Pakistan’s parliament will debate Tuesday whether the country should expel the French ambassador as the government bids to appease a radical party that has threatened more violent protests unless the envoy is kicked out.
The Tehreek-i-Labbaik Pakistan (TLP) has waged an anti-France campaign for months since President Emmanuel Macron defended the right of a satirical magazine to republish cartoons depicting the Prophet Mohammed — an act deemed blasphemous by many Muslims.
Interior minister Sheikh Rashid Ahmed said the government had agreed to hold a vote on the expulsion of the French ambassador, and the TLP in turn had pledged to “call off its protest sit-ins from the entire country”.
Leaders from the TLP, however, told AFP their protests are set to continue.
The National Assembly, the lower house of parliament, announced an emergency session would be held on Tuesday afternoon, where a resolution would be tabled for debate.
It is not clear when the vote will be held.
Resolutions relating to sensitive Islamic issues are often passed unanimously in Pakistan’s parliament, but are non-binding, with many previous votes not enacted by the government.
The TLP said it would press ahead with its planned march on Islamabad on Tuesday at midnight unless the French ambassador has been expelled.
They told AFP they expected their leader — whose detention last week sparked the protests — to be released on Tuesday.
Prime Minister Imran Khan on Monday pleaded with the radical group to end its violent campaign to oust the ambassador, saying the unrest was harming the nation.
“It doesn’t make any difference to France,” he said in a national address broadcast on television.
“If we keep protesting our whole lives we would only be damaging our own country and it will not impact (the West).”
Protests erupted following the arrest of the TLP’s leader last week after he called for a march on the capital to demand the French envoy’s expulsion.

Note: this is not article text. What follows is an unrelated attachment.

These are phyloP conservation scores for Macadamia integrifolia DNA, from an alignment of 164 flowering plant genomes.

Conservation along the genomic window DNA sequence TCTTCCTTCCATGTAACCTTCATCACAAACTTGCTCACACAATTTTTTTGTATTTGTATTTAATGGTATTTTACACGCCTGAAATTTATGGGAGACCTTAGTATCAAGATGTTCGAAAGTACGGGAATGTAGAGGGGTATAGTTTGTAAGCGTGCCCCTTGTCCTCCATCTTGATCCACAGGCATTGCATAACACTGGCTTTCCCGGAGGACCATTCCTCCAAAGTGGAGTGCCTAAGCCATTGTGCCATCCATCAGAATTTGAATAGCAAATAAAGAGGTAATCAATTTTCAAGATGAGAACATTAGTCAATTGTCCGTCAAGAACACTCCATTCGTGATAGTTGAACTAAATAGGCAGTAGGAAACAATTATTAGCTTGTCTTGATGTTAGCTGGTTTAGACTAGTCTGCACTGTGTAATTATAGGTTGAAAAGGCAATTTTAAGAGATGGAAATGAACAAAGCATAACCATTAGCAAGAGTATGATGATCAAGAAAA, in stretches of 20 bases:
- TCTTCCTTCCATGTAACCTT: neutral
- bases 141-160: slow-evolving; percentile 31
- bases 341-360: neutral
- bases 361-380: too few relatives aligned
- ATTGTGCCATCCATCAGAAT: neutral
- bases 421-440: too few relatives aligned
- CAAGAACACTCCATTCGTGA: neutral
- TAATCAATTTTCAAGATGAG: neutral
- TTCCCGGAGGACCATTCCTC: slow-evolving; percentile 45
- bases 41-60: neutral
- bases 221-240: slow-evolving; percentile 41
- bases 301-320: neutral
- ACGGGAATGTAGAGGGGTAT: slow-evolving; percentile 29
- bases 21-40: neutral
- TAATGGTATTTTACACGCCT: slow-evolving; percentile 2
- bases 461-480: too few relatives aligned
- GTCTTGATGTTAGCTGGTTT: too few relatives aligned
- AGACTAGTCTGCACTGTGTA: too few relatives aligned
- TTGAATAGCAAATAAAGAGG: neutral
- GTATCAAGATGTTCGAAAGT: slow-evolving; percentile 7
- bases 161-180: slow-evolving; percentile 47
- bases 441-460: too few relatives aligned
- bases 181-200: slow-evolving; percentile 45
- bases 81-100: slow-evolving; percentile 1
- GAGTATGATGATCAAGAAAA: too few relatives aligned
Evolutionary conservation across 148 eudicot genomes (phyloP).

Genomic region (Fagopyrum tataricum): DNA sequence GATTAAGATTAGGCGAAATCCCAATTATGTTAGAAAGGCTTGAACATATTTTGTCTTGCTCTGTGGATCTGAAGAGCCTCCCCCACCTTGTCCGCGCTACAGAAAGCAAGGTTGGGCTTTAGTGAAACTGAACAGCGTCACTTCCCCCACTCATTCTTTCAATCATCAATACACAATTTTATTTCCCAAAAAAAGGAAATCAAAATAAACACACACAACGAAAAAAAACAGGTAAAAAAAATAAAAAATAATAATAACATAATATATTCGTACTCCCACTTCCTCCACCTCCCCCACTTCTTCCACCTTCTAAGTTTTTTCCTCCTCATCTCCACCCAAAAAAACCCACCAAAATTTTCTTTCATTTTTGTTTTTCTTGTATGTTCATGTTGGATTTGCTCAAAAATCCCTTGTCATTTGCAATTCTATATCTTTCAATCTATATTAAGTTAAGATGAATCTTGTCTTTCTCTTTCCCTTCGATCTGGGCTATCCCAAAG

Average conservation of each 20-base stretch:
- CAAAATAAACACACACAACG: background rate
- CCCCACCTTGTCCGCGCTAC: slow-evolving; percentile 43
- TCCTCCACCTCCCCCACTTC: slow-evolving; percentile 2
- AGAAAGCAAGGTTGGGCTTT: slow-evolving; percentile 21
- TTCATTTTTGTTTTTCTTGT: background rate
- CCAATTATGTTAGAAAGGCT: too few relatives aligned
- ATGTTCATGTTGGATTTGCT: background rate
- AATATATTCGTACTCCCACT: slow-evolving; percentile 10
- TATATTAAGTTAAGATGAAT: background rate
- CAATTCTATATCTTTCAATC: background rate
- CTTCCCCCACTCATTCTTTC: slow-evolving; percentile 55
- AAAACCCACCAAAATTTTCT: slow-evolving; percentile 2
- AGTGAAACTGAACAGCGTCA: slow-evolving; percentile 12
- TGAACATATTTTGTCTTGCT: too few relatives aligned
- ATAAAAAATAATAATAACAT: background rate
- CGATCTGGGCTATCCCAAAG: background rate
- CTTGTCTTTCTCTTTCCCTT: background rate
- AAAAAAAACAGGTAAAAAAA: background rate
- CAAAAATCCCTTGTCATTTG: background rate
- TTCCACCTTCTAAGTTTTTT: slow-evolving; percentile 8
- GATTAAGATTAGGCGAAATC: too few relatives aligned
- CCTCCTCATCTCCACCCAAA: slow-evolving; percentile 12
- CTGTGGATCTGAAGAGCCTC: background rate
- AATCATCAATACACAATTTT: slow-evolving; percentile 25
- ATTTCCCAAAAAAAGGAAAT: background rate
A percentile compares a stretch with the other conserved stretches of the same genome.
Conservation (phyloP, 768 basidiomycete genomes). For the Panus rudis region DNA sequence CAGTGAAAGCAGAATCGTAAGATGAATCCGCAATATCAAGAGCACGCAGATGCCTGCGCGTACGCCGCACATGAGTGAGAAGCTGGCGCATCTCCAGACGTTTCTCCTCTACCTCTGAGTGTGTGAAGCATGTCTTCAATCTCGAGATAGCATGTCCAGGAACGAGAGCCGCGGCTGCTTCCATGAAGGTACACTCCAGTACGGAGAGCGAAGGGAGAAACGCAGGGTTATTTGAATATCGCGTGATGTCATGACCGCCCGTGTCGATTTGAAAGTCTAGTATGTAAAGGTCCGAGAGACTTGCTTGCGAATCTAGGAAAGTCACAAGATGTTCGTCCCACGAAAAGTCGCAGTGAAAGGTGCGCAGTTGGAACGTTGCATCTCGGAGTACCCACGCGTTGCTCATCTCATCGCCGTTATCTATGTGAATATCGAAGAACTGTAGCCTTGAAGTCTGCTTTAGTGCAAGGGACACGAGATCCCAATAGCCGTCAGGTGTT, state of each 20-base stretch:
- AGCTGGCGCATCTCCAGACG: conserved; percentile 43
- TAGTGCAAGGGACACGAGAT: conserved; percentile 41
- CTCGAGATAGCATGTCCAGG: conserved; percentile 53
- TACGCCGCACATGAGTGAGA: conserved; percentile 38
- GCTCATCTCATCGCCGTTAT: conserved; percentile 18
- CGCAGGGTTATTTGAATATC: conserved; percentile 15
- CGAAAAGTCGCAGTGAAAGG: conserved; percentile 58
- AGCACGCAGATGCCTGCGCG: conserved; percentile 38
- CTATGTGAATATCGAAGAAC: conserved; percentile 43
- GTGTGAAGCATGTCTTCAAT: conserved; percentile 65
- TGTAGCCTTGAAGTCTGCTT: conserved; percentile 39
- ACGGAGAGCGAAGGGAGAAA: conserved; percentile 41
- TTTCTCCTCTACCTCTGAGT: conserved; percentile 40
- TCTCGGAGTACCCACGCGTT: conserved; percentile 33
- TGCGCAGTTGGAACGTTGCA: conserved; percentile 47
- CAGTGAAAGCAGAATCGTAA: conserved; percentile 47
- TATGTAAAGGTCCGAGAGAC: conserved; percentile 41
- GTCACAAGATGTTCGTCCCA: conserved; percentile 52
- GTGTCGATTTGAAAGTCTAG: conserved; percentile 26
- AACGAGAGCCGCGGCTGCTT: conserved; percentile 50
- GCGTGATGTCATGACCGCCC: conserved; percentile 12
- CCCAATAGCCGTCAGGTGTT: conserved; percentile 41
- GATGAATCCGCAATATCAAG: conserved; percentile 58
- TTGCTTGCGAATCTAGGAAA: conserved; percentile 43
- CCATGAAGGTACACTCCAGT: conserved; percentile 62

Several police officers have since been killed in clashes with demonstrators, while 11 others were held hostage for several hours at a TLP mosque on Sunday, Lahore police said.
The TLP says several of its supporters also died in skirmishes.
The French embassy last week recommended all its citizens leave the country, and on Monday a source at the foreign ministry said Paris was recalling all non-essential staff and their families.
The Pakistan government banned the TLP last Wednesday — effectively labelling the group a terror organisation — and police arrested thousands of protesters during clashes, but Rashid said no action would be taken against them.
“Cases registered — including those under the fourth schedule — will also be withdrawn,” he said, referring to charges that fall under anti-terror laws.
Few issues are as galvanising in Pakistan as blasphemy, and even the slightest suggestion of an insult to Islam can supercharge protests, incite lynchings, and unite the country’s warring political parties.
Analysts say Khan’s policy of appeasement is risky.
“I think the prime minister has realised that appeasing the radical forces isn’t an easy task because when you try to please them they demand more and more,” security analyst Amir Rana told AFP.
“So far he has failed to maintain the balance.”
“There is no doubt there is a bind,” said political analyst Mosharraf Zaidi.